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New Comedic Arts Majors Mingle at Semel Soiree

Samantha “Sammy” Weiser ’20 has been immersed in comedy for the past decade. She started out doing improv at the ripe old age of 8, took a little break, and then got back into it through classes with The Groundlings and Upright Citizens Brigade.

When Weiser learned about Emerson College’s new BFA in Comedic Arts, she knew it was an opportunity she couldn’t pass up, she said. So she left her home in the comedy hub of Los Angeles to study what makes people laugh in Boston.

“I definitely hope Emerson will teach me how to use my humor in the most effective way to reach an audience, so it’s not just me telling a joke to my group of friends,” said Weiser, who cited Seth Rogan and Will Ferrell as her comedy idols and admitted to watching Ferrell’s Step Brothers “an unhealthy amount of times.”

“[I hope Emerson will] teach me how to put my ideas into things people can see,” she said.

Weiser joined her fellow students in the inaugural class of the Comedic Arts BFA program at a welcome reception held in the Semel Theatre on Wednesday, August 31, where they heard from Program Director Martie Cook, President Lee Pelton, and School of the Arts Dean Rob Sabal; learned about campus comedy troupes; and networked with classmates and faculty.

The students were required to submit comedy material, in addition to regular academic credentials, for admission to the program.

Cook, the catalyst of Emerson’s Comedic Arts major and a professor of screenwriting, told the crowd that the words of baseball legend Babe Ruth also apply to comedy: “I hit big or I miss big…Never let the fear of striking out get in your way.”

Another piece of advice that transfers well is something faculty member Erin Schwall said about improv when she was quoted in a recent New York Times Magazine piece about the program: “Stay with each other.”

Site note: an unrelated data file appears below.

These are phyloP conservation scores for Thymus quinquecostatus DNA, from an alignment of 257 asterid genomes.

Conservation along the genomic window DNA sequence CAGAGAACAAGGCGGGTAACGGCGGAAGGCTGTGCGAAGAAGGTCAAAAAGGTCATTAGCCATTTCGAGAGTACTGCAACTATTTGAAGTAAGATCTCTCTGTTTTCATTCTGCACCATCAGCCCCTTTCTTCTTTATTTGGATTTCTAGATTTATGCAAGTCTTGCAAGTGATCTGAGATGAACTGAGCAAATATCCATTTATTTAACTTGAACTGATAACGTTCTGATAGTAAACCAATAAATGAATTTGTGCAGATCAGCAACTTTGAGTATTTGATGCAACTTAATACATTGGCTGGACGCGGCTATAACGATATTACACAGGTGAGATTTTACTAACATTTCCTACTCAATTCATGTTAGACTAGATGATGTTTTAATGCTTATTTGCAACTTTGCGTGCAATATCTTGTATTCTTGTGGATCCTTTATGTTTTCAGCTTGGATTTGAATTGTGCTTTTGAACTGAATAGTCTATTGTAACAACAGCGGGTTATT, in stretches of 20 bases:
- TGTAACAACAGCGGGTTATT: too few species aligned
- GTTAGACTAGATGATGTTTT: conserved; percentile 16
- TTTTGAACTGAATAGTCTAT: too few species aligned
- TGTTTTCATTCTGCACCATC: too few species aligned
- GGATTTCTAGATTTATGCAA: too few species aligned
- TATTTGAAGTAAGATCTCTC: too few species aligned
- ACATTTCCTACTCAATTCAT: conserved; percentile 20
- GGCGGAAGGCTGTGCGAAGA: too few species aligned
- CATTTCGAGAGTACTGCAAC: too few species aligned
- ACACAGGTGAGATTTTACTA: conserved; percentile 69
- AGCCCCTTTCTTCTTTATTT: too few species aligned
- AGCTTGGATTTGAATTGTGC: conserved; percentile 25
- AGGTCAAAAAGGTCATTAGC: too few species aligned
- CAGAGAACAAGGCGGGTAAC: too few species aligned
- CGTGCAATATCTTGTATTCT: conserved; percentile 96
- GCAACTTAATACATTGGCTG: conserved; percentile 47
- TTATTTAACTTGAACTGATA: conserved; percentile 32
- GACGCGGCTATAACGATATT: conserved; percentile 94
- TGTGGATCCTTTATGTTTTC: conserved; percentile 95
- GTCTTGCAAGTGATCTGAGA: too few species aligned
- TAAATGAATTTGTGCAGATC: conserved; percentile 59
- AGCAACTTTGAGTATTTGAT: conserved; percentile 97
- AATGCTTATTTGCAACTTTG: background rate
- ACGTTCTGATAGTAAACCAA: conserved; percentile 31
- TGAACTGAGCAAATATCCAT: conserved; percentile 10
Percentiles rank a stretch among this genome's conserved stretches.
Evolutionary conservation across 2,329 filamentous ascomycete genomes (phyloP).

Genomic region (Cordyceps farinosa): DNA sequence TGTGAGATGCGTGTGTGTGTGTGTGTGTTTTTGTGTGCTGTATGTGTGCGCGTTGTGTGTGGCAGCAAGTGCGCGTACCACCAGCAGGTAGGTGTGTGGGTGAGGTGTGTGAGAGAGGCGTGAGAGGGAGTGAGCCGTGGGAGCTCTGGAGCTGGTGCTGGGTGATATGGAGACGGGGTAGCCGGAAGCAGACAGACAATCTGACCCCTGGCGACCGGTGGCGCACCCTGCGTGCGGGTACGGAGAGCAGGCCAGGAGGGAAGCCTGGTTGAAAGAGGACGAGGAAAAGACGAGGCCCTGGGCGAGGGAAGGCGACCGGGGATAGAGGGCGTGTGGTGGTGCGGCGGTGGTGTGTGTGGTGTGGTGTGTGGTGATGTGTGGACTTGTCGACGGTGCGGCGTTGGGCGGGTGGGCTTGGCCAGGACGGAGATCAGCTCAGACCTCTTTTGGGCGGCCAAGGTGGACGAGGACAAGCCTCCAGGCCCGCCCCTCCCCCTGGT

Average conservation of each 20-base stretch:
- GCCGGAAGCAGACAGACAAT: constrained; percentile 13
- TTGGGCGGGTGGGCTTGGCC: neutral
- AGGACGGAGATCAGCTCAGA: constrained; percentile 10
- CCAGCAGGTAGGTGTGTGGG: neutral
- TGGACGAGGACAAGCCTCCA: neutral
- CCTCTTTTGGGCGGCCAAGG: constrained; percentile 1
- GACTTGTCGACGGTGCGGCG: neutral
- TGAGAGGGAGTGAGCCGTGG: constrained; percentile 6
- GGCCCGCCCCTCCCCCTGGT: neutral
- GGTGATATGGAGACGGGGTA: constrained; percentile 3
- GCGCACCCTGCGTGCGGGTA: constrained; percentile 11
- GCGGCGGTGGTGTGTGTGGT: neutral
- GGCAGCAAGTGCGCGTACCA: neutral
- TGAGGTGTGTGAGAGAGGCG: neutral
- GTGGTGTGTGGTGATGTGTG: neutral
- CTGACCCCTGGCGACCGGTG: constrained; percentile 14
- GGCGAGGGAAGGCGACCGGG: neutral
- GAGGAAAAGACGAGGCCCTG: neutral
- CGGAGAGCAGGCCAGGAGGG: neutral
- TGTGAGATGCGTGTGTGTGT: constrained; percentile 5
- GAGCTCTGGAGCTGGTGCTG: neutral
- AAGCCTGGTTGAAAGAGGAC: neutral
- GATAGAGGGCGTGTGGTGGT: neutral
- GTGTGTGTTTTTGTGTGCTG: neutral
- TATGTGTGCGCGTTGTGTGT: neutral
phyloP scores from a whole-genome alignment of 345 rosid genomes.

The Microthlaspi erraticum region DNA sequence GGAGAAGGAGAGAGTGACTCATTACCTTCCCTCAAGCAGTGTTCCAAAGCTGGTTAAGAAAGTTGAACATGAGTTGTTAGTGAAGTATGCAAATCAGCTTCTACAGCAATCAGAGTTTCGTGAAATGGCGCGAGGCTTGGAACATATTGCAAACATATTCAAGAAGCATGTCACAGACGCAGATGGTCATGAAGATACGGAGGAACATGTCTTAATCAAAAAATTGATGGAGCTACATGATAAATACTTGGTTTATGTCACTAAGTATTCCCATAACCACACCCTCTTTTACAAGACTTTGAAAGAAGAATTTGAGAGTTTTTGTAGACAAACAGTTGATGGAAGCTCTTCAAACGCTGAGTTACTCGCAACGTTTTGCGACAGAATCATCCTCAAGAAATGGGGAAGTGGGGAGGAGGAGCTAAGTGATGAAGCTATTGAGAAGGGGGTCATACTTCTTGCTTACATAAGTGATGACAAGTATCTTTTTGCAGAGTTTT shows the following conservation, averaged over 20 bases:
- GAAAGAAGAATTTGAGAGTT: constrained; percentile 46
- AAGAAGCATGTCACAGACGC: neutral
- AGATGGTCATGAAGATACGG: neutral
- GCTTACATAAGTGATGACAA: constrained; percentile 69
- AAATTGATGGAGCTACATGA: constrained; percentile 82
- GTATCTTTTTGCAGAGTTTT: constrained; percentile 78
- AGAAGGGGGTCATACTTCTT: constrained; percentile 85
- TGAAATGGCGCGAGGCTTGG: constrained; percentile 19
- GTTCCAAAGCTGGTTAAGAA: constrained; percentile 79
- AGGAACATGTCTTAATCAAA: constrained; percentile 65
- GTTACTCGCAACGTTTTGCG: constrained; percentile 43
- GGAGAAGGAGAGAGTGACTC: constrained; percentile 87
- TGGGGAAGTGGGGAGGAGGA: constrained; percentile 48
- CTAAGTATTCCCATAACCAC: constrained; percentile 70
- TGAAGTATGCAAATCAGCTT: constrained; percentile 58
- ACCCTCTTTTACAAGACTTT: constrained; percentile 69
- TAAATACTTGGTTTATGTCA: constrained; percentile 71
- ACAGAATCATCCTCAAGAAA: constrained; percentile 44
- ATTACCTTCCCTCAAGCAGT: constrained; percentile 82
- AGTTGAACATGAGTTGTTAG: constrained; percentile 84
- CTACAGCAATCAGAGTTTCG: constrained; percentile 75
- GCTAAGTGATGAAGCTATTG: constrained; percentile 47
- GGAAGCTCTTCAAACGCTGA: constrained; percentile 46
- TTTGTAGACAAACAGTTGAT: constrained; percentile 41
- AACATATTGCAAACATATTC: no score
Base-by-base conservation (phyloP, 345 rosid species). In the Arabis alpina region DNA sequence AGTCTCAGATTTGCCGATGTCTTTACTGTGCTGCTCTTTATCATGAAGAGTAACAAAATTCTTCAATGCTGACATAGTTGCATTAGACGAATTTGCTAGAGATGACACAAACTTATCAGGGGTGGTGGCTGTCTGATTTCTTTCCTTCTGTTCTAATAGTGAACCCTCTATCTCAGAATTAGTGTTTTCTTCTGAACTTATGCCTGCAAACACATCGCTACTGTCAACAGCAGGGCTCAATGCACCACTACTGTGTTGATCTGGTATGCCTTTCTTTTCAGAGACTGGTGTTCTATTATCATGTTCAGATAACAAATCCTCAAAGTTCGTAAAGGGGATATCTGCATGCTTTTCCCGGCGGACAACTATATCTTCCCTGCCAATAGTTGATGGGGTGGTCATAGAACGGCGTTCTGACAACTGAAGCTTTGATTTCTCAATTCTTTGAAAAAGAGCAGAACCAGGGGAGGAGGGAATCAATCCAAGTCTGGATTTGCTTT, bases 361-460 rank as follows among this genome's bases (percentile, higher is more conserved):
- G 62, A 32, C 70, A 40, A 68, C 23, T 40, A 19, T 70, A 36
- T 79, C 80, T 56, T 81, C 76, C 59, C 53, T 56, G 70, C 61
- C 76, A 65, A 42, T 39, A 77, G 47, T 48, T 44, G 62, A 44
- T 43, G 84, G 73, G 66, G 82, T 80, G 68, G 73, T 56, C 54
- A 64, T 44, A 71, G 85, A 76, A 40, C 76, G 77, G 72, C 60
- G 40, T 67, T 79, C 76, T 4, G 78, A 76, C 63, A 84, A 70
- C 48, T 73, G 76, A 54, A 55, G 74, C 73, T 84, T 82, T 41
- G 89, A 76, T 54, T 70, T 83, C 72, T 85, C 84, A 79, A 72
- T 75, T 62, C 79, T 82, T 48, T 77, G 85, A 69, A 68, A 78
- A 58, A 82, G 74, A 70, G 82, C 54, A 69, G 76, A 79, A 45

“I want to remind you that the overall success of this program rests not only with individual accomplishments, but also with the accomplishments of the group as a whole, so stay with each other, invest in each other…your work will be all the richer,” Cook said.

Pelton—who confessed to harboring standup comedy ambitions…in the sixth grade—told the Comedic Arts students that they were entering a growth industry. Citing an article, Pelton said in 2010, there were 10 cable and network scripted comedies on air. By 2014, there were 84, and there were 90 last year.

“You’ve chosen a field that’s steadily growing, one that is greatly needed in today’s environment,” Pelton said. “And if any of you have been watching the presidential election, it will provide you with all sorts of material.”

This may be the first year that students can major in comedy, but Emerson has been churning out comedy luminaries for decades. Notable alumni include Denis Leary ’79, Jay Leno ’73, Stephen Wright ’78, Iliza Shlesinger ’05, Mario Cantone ’82, Bill Burr ’93, and Eddie Brill ’80. Comedy writers/producers include Norman Lear ’44 (All in the Family, The Jeffersons), Eric Drysdale ’93 (The Colbert Report), John Frink ’82 (The Simpsons), Opus Moreschi ’00 (The Late Show with Stephen Colbert), and Harris Wittels ’06 (Parks & Recreation).

John Gilbert ’20 is hoping Emerson’s alumni can help him once he graduates.

Gilbert, a Virginia native who spent the last three years living in Italy, said he started doing standup at clubs in Rome and discovered he was pretty good at it. He decided he wanted to go into show business—some combination of acting, writing, and standup—and that Emerson was the logical next step.

“The modern world is about networking, and the Emerson network is far and wide, and for what I want to do, it’s perfect,” he said.

Brandon Ratcliff ’20, another LA resident, has been acting and directing for a while, and originally was looking for film or theater programs. Comedy wasn’t his specific ambition.

Until one day when Ratcliff noticed a change in the layout of majors on the Emerson website and saw a new entry.

“I clicked on it and I looked at the list of classes they were going to offer, and I thought, this is what I want to do,” Ratcliff said.

Ratcliff said this first semester, he’s most looking forward to Michael Bent’s Why Did the Chicken: Fundamentals of Comedic Storytelling class.

“I’m really interested in getting into the nuts and bolts of comedy and learning what makes something funny. What do we interpret as funny?” Ratcliff said.

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